The Securities and Exchange Commission is about to adopt rules for ratings firms that were previously published for comment, but they will not address the agencies' internal compensation policies, which rewarded revenue production over rating accuracy. Nor will they go far enough to eliminate rating shopping, where the issuer hires the agencies that give it the highest ratings.

These were main drivers of the inaccurate ratings of securities backed by subprime mortgages.

Credit ratings have an extraordinarily broad effect on our financial system — witness their role in the subprime crisis. Though the agencies did not single-handedly cause the crisis, they could have single-handedly prevented or at least minimized it.

I was involved with two of the three major rating agencies from 1968 into 1998. During that time agency culture emphasized the importance of ratings and the attendant responsibility to be accurate. But it appears from recent SEC findings that, somewhere during the last five years, the emphasis shifted from being accurate toward generating revenue.

It needs to shift back. One way to accomplish that is to change the internal compensation structures of the rating agencies.

When an agency registers with the SEC as a nationally recognized statistical rating organization, its ratings for securities carry many regulatory benefits, including lower capital requirements for banks, insurance companies, and brokers, along with investment eligibility for mutual funds, public retirement plans, and money market funds. These benefits create investor demand for ratings and are important reasons issuers pay for them.

The SEC's rules should not allow agencies to register as NRSROs and confer these benefits unless analysts' compensation is reasonably aligned with the performance of their ratings. Bonuses could be paid over several years, and if the rating proved wrong as a result of poor analysis, the unpaid balance could be forfeited. That bonus period could be three years, since most mortgage defaults occur in that time.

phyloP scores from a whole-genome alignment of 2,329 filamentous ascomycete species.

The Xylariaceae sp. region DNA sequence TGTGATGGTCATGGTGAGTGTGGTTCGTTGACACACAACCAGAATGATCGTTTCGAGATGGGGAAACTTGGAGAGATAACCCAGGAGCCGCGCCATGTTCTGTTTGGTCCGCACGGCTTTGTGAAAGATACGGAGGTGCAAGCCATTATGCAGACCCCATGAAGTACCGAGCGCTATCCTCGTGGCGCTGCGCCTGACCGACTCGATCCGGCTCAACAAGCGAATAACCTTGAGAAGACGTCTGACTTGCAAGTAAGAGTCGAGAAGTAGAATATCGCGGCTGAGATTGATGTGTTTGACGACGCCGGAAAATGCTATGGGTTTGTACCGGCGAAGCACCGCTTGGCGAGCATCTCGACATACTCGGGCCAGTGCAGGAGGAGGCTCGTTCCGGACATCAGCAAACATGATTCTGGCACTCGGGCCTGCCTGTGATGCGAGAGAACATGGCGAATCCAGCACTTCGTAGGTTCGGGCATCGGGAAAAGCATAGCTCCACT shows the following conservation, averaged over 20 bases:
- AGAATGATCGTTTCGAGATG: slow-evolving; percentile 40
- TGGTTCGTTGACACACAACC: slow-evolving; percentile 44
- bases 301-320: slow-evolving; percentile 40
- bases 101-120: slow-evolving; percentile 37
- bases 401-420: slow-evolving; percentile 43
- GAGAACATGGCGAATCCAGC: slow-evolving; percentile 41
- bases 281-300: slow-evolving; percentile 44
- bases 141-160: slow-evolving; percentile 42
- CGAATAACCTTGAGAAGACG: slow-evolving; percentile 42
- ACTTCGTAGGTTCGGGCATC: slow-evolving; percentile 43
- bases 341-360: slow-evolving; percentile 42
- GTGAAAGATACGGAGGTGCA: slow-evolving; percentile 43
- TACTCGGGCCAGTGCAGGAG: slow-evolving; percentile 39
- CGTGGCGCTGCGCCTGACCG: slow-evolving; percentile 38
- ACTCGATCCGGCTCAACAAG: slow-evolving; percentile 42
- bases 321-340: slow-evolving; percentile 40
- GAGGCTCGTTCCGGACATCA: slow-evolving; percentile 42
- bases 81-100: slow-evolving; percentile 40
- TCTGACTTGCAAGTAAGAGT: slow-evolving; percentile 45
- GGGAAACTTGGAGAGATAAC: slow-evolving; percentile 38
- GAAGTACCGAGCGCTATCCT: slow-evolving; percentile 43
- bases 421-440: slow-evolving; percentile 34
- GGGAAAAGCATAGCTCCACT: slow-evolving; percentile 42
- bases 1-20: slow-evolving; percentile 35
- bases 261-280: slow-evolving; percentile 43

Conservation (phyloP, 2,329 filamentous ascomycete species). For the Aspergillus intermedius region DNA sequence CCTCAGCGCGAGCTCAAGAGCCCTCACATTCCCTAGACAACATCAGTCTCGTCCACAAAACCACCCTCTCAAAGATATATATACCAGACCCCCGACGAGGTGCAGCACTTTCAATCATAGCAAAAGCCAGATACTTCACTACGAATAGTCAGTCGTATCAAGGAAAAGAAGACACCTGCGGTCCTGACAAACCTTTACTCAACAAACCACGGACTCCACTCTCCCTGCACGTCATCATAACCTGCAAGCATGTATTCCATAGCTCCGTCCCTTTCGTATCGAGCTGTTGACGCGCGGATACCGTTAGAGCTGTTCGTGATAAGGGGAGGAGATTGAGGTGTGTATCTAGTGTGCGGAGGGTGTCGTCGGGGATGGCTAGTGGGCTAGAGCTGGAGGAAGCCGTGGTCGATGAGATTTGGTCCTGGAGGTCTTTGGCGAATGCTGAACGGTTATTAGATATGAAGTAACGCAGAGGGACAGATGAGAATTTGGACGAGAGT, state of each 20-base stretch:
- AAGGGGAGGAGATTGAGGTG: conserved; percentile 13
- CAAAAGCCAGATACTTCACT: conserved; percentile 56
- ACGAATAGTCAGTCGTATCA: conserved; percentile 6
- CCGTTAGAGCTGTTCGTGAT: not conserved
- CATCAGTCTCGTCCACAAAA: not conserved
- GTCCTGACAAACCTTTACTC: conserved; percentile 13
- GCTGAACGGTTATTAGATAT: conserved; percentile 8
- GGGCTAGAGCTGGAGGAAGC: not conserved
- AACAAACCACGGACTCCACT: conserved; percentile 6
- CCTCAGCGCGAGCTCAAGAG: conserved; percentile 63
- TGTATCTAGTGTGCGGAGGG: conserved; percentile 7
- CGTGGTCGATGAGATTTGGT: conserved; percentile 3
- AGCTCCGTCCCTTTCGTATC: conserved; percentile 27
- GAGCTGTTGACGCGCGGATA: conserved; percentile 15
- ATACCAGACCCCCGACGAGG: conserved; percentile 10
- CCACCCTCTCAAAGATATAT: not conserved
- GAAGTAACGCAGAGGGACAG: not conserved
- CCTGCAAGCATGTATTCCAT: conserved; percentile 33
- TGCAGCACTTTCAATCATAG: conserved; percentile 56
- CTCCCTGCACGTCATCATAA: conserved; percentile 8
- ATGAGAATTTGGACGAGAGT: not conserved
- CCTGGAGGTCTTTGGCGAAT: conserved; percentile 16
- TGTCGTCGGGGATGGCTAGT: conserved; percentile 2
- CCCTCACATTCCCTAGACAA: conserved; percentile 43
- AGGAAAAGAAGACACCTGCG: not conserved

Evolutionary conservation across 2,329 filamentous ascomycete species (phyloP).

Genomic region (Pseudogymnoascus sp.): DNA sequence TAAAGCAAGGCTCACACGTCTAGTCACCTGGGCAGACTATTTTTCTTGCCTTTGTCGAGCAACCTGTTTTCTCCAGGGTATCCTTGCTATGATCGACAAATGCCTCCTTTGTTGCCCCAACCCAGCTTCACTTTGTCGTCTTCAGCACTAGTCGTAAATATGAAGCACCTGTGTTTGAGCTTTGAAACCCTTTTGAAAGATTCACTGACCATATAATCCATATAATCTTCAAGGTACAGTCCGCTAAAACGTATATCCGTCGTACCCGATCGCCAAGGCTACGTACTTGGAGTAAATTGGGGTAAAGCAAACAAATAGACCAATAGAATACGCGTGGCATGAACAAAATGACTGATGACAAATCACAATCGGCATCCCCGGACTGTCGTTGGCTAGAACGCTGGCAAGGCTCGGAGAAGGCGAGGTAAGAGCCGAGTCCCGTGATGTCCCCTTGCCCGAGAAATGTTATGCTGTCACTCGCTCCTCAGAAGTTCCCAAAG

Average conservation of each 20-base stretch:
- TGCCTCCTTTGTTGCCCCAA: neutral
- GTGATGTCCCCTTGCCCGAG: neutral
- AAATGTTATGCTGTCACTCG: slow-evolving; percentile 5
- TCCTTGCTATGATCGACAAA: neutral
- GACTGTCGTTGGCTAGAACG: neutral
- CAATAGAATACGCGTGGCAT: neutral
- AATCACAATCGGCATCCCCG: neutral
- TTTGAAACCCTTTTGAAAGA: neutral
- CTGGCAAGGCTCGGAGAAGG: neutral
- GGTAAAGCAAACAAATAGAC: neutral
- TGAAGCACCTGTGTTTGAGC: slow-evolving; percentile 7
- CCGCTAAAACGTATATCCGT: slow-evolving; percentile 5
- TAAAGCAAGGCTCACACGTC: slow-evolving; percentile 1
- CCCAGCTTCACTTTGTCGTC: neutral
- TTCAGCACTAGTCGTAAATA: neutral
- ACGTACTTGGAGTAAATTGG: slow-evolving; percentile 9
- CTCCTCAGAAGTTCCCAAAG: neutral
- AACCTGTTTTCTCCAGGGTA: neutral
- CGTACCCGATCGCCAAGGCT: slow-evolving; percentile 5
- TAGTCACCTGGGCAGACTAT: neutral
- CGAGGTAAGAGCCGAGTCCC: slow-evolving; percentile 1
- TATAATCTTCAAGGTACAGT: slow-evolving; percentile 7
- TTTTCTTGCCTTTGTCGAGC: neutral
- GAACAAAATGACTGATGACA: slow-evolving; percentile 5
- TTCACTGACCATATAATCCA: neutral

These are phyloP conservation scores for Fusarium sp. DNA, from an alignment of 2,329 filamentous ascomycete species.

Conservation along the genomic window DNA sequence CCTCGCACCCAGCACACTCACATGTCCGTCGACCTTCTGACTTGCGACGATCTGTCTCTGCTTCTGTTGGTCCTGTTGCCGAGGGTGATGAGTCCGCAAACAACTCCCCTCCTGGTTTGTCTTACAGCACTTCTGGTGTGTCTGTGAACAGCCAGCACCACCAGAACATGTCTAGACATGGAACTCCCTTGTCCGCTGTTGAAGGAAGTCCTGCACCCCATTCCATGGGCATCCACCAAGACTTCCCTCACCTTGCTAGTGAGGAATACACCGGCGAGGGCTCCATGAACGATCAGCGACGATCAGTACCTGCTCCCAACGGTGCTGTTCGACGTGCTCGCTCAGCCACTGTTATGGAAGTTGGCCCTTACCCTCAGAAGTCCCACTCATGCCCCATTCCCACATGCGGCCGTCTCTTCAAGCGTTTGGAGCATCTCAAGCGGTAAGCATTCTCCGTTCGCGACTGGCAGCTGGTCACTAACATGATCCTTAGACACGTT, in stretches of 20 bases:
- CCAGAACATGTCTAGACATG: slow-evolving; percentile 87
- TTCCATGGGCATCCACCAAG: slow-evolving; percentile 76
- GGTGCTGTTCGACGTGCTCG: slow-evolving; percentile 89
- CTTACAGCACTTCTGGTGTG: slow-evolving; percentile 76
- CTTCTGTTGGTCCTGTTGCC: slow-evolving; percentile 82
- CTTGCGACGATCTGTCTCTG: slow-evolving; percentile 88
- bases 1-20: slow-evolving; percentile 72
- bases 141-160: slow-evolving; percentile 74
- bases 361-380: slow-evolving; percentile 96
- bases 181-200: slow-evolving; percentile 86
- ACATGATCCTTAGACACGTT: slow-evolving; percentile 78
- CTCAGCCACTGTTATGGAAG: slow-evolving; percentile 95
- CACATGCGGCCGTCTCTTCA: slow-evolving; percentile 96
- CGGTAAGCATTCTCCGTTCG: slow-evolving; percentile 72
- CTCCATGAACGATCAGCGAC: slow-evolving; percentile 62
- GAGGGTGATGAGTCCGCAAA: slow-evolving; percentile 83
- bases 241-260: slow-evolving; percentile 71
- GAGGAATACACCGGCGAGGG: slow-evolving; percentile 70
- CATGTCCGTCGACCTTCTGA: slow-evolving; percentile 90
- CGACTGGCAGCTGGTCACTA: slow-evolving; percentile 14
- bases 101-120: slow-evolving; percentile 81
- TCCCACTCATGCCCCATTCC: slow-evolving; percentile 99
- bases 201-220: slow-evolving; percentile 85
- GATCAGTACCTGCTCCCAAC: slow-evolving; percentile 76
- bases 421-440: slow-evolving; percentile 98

Analysts responsible for challenging rating methodologies should be paid as much as those who assign the ratings, even if a challenge threatens major revenue streams, such as the robust fees from rating mortgage-backed securities. The analysts who assigned an initial triple-A rating to a security that was subsequently downgraded to junk status were probably paid much more than the analysts who challenged those ratings. The SEC rules should eliminate this gap, signaling that accuracy is valued at least as much as revenue.

The SEC should require agencies to disclose these compensation policies in their registration statements, so they become a basis of liability if the agencies do not comply with them.

If these rules had been in place, analysts might have questioned the underwriting of mortgage originators that securitized — sold off — substantially all their risk. Agencies might not have relied as much on FICO scores, given their poor performance as default predictors.

Rapidly rising home values might have signaled inaccurate appraisals. Increased homeownership, loans that started with low monthly payments but spiked later, and the failure to verify borrowers' income might have raised affordability issues. Maybe the agencies would have changed their models to better reflect the absence of any performance history for the new types of loans.

"Rating shopping" also contributed to inaccurate securities ratings. The Credit Rating Agency Reform Act of 2006 opened up the market to more NRSROs, on the flawed theory that more competition would yield more accurate ratings. But the NRSROs are more likely to compete by giving high ratings that misrepresent the issuer's creditworthiness and abuse the regulatory benefits that come with them. For example, an insurance company can "shop" for the highest rating for a bond it purchased, so it can put up less capital against that investment — a recipe for insufficient capital to pay claims.

The proposed SEC rules address rating shopping by requiring that information given to the NRSROs hired to rate structured financings also be given to those that were not hired, and that the latter commit to rating "a minimum number" of those deals. This would help, but it is not enough.

A better solution is to recognize only a few NRSROs and require issuers to hire all of them to rate all structured financings. Then the regulation of rating fees — unthinkable before the crisis — should be considered.

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